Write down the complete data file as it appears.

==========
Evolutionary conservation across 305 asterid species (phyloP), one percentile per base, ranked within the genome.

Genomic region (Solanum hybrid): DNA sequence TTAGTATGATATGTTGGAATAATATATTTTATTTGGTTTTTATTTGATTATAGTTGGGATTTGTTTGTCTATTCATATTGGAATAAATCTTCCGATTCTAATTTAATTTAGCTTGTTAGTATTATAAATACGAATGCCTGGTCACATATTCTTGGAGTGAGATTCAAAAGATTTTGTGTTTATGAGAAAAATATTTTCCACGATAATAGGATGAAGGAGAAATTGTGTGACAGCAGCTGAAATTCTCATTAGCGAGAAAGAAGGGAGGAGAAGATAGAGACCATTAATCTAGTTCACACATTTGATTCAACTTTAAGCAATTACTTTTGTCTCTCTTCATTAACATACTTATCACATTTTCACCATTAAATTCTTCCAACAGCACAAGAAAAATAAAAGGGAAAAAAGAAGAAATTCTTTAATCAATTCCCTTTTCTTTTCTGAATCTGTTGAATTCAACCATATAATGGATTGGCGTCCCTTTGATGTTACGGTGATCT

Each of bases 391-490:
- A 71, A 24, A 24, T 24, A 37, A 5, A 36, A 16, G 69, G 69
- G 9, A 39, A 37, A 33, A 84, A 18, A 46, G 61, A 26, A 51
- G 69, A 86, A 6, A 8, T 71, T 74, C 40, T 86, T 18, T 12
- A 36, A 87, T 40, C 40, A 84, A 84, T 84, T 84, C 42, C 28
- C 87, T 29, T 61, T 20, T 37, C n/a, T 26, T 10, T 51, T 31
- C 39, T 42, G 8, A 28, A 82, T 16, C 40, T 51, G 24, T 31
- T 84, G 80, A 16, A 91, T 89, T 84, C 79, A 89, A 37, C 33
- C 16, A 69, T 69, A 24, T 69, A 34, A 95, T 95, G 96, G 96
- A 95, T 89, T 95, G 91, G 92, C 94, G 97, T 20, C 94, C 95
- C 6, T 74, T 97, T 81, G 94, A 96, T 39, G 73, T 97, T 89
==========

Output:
Evolutionary conservation across 305 asterid species (phyloP), one percentile per base, ranked within the genome.

Genomic region (Solanum hybrid): DNA sequence TTAGTATGATATGTTGGAATAATATATTTTATTTGGTTTTTATTTGATTATAGTTGGGATTTGTTTGTCTATTCATATTGGAATAAATCTTCCGATTCTAATTTAATTTAGCTTGTTAGTATTATAAATACGAATGCCTGGTCACATATTCTTGGAGTGAGATTCAAAAGATTTTGTGTTTATGAGAAAAATATTTTCCACGATAATAGGATGAAGGAGAAATTGTGTGACAGCAGCTGAAATTCTCATTAGCGAGAAAGAAGGGAGGAGAAGATAGAGACCATTAATCTAGTTCACACATTTGATTCAACTTTAAGCAATTACTTTTGTCTCTCTTCATTAACATACTTATCACATTTTCACCATTAAATTCTTCCAACAGCACAAGAAAAATAAAAGGGAAAAAAGAAGAAATTCTTTAATCAATTCCCTTTTCTTTTCTGAATCTGTTGAATTCAACCATATAATGGATTGGCGTCCCTTTGATGTTACGGTGATCT

Each of bases 391-490:
- A 71, A 24, A 24, T 24, A 37, A 5, A 36, A 16, G 69, G 69
- G 9, A 39, A 37, A 33, A 84, A 18, A 46, G 61, A 26, A 51
- G 69, A 86, A 6, A 8, T 71, T 74, C 40, T 86, T 18, T 12
- A 36, A 87, T 40, C 40, A 84, A 84, T 84, T 84, C 42, C 28
- C 87, T 29, T 61, T 20, T 37, C n/a, T 26, T 10, T 51, T 31
- C 39, T 42, G 8, A 28, A 82, T 16, C 40, T 51, G 24, T 31
- T 84, G 80, A 16, A 91, T 89, T 84, C 79, A 89, A 37, C 33
- C 16, A 69, T 69, A 24, T 69, A 34, A 95, T 95, G 96, G 96
- A 95, T 89, T 95, G 91, G 92, C 94, G 97, T 20, C 94, C 95
- C 6, T 74, T 97, T 81, G 94, A 96, T 39, G 73, T 97, T 89